Place in the World by ERICA V.ERICA V. (The Daily Post)

For this week’s photo challenge, explore what it means to find your place in the world. Where’s your safe space? Where do you go when you need to feel inspired or cheered up? Do you prefer to feel cozy and comforted in a smaller town or do you thrive on the buzz of a big city? If landscapes aren’t your thing, you can even explore portraits by playing with scale or fashion.

I had fun today. My friend, Prasanna Sãrma and I took a walk around the “blue” trail of Mercer Park in West Windsor. Last week I walked the same route with a group of local photographers for the Scott Kelby World Wide Photowalk. My friend could not make it that day, so this was an opportunity for him to experience the trails. We got there around 9 AM and proceeded along the path, stopping to capture images of various spider webs. It’s interesting how varied spider webs can be. I saw the “ordinary” spoke and hub style of web and webs that look like sizeable puffy cotton balls. These webs were built by very tiny spiders. Too small for my camera to focus clearly. I hope Prasanna got better close-ups with his Sony NEX-5.

We proceeded along the path toward the water and over a small footbridge. I love the reflection of the sun and the coloured leaves in the water. We stopped to admire the “red carpet” of leaves just under our shoes and captured some photos of mushrooms on fallen tree branches and logs.

Prasanna has visited the park before from the other side of the lake. We saw a man in a rowboat he was too far away for my AF-S Nikkor 18-55mm zoom to capture him. I concentrated instead on the trees that had fallen into the lake. The light was reflected off the water onto the golden leaves of one tree that had fallen over into the look. The waves cause the reflected light to flicker against the tree branches. I don’t think my photography accurately captured what I saw.

It had rained the night before. Parts of the trail were muddy, and in some areas, wide shallow puddles had formed. We proceeded slowly. We found our way deeper into the forest and among a canopy of bright yellow, orange and red leaves. Prasanna loved it when the wind blew leaves from the trees. We both tried to capture photographs of falling leaves, but I don’t think we were successful. I wasn’t.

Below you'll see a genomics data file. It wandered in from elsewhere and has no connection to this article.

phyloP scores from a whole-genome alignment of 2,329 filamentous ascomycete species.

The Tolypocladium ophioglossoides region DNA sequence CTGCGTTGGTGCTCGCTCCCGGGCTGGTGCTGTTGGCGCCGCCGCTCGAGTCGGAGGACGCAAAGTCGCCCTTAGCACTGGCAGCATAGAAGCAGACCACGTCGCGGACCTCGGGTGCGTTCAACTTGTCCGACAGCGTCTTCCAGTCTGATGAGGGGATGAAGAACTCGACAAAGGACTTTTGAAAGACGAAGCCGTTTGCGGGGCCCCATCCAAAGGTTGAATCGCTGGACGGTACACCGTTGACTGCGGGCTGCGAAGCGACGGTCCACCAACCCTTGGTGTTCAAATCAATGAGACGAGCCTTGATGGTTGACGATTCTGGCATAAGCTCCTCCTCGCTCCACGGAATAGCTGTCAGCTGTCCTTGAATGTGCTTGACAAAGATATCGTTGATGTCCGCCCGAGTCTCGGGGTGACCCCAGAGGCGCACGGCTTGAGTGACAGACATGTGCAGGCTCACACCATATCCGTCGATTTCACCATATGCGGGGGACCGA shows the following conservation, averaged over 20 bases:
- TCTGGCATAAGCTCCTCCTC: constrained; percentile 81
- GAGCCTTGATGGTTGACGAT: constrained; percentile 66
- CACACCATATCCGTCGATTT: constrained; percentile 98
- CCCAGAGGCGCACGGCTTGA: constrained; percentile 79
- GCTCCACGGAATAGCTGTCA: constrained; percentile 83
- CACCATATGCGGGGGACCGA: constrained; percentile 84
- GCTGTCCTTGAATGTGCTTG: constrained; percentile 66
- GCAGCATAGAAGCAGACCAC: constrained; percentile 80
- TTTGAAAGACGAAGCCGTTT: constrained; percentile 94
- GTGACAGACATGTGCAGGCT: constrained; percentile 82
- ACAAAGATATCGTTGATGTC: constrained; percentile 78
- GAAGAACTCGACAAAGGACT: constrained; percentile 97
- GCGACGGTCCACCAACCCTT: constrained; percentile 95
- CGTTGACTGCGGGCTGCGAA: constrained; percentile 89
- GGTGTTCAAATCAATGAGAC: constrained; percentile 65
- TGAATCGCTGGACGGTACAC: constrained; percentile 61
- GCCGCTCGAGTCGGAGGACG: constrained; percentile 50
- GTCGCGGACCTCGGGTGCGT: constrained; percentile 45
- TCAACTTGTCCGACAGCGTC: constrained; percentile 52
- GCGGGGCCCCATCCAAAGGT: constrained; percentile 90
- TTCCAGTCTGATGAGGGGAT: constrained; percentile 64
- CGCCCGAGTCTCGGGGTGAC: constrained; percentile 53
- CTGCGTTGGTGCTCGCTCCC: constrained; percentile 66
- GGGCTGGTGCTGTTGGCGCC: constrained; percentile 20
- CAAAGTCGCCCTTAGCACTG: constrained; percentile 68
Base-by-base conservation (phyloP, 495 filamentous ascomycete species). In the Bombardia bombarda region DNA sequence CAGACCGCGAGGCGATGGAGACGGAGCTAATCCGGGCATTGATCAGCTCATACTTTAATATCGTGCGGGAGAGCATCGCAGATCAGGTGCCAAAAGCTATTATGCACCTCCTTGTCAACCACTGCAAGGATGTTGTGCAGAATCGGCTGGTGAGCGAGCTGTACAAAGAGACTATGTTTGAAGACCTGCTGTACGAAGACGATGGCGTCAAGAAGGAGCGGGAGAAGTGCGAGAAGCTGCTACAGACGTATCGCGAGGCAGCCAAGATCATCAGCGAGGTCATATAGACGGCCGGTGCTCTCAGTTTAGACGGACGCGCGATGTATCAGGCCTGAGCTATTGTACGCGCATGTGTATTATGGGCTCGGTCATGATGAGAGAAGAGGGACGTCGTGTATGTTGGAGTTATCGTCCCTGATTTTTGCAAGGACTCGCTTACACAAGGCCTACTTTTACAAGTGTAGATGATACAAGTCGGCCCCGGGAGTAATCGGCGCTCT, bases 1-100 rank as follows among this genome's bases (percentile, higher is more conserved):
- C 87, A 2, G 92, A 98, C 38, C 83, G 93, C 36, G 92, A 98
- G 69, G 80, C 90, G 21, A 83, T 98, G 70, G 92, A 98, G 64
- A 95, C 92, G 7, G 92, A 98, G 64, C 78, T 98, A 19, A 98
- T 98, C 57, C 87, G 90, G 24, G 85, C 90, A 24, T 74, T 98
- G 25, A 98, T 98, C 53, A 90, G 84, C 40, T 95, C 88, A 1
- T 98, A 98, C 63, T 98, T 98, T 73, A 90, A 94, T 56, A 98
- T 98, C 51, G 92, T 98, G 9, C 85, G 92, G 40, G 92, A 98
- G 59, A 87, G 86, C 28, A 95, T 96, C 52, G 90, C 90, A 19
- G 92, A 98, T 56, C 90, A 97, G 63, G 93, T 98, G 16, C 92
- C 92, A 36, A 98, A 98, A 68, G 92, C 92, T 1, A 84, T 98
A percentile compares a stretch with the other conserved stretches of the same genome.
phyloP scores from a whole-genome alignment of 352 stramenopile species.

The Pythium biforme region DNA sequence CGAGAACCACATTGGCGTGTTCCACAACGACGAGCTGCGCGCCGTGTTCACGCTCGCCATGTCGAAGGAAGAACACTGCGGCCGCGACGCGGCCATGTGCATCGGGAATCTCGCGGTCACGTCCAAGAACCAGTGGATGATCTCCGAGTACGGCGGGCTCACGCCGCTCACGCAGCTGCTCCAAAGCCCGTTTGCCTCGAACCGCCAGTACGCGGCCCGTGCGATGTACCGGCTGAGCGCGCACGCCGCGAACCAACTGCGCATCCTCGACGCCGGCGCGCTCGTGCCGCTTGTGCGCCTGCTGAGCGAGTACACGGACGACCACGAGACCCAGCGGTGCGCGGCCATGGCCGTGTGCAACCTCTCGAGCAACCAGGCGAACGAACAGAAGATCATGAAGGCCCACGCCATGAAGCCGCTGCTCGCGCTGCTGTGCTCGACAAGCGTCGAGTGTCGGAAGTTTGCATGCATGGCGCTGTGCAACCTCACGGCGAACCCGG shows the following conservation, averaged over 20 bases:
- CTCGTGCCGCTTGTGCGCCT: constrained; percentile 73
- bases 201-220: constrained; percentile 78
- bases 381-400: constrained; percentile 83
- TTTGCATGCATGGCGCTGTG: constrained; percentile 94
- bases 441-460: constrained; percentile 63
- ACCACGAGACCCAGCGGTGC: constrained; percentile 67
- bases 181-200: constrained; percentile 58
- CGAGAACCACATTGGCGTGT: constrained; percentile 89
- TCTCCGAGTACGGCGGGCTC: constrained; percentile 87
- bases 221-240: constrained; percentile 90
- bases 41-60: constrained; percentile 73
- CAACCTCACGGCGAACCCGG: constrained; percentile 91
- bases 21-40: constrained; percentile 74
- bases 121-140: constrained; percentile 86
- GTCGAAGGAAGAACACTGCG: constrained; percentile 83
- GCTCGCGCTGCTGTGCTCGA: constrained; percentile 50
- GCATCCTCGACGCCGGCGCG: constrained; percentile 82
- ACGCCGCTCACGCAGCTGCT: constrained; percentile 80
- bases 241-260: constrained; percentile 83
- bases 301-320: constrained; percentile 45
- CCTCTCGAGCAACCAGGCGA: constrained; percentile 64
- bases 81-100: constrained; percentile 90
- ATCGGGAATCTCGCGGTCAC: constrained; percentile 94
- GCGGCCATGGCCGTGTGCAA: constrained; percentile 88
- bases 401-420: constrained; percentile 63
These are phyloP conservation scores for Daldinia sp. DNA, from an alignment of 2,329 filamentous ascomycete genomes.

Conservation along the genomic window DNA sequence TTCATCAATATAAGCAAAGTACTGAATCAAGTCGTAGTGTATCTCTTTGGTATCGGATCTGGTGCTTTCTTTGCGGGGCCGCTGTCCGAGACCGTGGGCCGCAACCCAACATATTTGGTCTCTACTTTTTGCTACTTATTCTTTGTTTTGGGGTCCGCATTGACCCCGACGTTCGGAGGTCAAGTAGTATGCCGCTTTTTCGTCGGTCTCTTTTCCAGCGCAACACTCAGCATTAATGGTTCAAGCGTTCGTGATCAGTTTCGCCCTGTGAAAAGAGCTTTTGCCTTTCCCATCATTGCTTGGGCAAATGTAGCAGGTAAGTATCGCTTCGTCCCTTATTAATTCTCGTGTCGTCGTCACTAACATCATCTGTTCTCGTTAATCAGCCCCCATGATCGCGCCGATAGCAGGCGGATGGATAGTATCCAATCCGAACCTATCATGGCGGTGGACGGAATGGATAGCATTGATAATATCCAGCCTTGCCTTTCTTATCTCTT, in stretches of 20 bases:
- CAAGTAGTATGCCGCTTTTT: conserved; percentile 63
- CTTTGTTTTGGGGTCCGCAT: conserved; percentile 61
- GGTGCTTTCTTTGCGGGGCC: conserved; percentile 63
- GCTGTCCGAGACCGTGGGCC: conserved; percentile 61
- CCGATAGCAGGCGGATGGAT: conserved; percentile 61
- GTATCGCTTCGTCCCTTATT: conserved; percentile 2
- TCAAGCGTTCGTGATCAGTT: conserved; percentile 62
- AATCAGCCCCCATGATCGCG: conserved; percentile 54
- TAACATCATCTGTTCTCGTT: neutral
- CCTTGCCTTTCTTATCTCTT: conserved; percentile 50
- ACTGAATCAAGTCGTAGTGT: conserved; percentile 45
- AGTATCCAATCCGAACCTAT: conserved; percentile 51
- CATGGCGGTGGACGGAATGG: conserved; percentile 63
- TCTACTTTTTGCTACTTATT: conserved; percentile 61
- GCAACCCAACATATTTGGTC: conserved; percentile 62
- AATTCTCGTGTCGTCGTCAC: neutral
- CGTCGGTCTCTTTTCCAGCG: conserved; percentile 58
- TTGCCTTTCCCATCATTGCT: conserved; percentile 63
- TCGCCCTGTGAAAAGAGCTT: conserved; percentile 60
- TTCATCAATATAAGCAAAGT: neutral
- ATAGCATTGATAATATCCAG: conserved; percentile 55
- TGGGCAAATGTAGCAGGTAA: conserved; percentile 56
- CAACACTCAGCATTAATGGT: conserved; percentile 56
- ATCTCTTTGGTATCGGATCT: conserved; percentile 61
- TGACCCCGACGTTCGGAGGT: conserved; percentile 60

On our way back across the footbridge, we saw a large bird standing in the water. I don’t know what sort of bird it was, but we got a few good shots. While attempting to get a close shot I accidentally scared it off. I did not get any photos of the bird taking off. My camera was set in aperture priority mode. Great for shooing leaves but not great for action shots.

We learned a great deal about the limitations and strengths of each of our cameras. The NEX-5 has a very high ISO — 12,800 — while my 7-year-old Nikon D40 is limited to ISO 1600. Prasanna discovered some of the manual modes of his NEX-5 while I decided I wanted a new camera body. I’m not sure I want a Nikon. I like the retro look of some of the more modern third-generation cameras, like the Fuji X-Pro 1 and the Olympus OM-D M5. However, I want a full sensor camera, and the Nikon D600 would do nicely.

Prasanna and I also learned much about the limitation of our lenses. I have a few primes — 35mm and 50mm —, but on the DX body, they are 52mm and 75mm. These make for great general purpose or portrait photography but are not well suited to landscape photography. If I had the budget to start over I think I might buy a Nikon D600 body and just three lenses — a Nikkor 24-70mm f/2.8 for landscape and daily photography, a Nikkor 70-200mm f/2.8 for sports photography and a 50mm f/1.8.

We finished up around 11:30 PM and headed on home. It was a great day. You can see more of the images in my photo gallery. Prasanna and I agreed to return in the winter after the snowfalls. I wonder what the lake will look like then?